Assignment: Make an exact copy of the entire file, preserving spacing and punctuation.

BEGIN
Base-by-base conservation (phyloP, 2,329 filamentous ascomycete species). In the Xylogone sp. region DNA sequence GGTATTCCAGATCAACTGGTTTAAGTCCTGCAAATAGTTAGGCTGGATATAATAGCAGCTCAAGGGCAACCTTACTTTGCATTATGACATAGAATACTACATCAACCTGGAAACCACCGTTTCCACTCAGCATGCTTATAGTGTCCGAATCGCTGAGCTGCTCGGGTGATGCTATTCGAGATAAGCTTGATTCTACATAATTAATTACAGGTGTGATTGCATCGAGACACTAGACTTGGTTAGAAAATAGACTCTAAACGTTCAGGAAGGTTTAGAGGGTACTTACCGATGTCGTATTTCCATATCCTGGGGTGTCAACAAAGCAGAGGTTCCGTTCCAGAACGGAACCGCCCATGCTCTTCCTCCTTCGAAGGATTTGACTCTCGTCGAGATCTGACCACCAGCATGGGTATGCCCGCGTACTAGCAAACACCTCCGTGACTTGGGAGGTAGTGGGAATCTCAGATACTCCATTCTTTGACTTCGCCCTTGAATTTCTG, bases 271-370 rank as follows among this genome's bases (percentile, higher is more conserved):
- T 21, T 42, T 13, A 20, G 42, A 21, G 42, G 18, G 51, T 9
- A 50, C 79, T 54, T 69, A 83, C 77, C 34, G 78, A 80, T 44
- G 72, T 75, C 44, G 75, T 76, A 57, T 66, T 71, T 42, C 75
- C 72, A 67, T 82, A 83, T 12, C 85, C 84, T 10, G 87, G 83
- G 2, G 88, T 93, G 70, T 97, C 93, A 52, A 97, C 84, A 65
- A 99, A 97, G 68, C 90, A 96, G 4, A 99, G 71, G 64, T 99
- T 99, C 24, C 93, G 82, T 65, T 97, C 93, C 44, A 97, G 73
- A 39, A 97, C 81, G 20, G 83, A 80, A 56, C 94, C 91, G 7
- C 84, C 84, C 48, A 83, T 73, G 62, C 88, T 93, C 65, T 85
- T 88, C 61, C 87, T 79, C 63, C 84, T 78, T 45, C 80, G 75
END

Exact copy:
Base-by-base conservation (phyloP, 2,329 filamentous ascomycete species). In the Xylogone sp. region DNA sequence GGTATTCCAGATCAACTGGTTTAAGTCCTGCAAATAGTTAGGCTGGATATAATAGCAGCTCAAGGGCAACCTTACTTTGCATTATGACATAGAATACTACATCAACCTGGAAACCACCGTTTCCACTCAGCATGCTTATAGTGTCCGAATCGCTGAGCTGCTCGGGTGATGCTATTCGAGATAAGCTTGATTCTACATAATTAATTACAGGTGTGATTGCATCGAGACACTAGACTTGGTTAGAAAATAGACTCTAAACGTTCAGGAAGGTTTAGAGGGTACTTACCGATGTCGTATTTCCATATCCTGGGGTGTCAACAAAGCAGAGGTTCCGTTCCAGAACGGAACCGCCCATGCTCTTCCTCCTTCGAAGGATTTGACTCTCGTCGAGATCTGACCACCAGCATGGGTATGCCCGCGTACTAGCAAACACCTCCGTGACTTGGGAGGTAGTGGGAATCTCAGATACTCCATTCTTTGACTTCGCCCTTGAATTTCTG, bases 271-370 rank as follows among this genome's bases (percentile, higher is more conserved):
- T 21, T 42, T 13, A 20, G 42, A 21, G 42, G 18, G 51, T 9
- A 50, C 79, T 54, T 69, A 83, C 77, C 34, G 78, A 80, T 44
- G 72, T 75, C 44, G 75, T 76, A 57, T 66, T 71, T 42, C 75
- C 72, A 67, T 82, A 83, T 12, C 85, C 84, T 10, G 87, G 83
- G 2, G 88, T 93, G 70, T 97, C 93, A 52, A 97, C 84, A 65
- A 99, A 97, G 68, C 90, A 96, G 4, A 99, G 71, G 64, T 99
- T 99, C 24, C 93, G 82, T 65, T 97, C 93, C 44, A 97, G 73
- A 39, A 97, C 81, G 20, G 83, A 80, A 56, C 94, C 91, G 7
- C 84, C 84, C 48, A 83, T 73, G 62, C 88, T 93, C 65, T 85
- T 88, C 61, C 87, T 79, C 63, C 84, T 78, T 45, C 80, G 75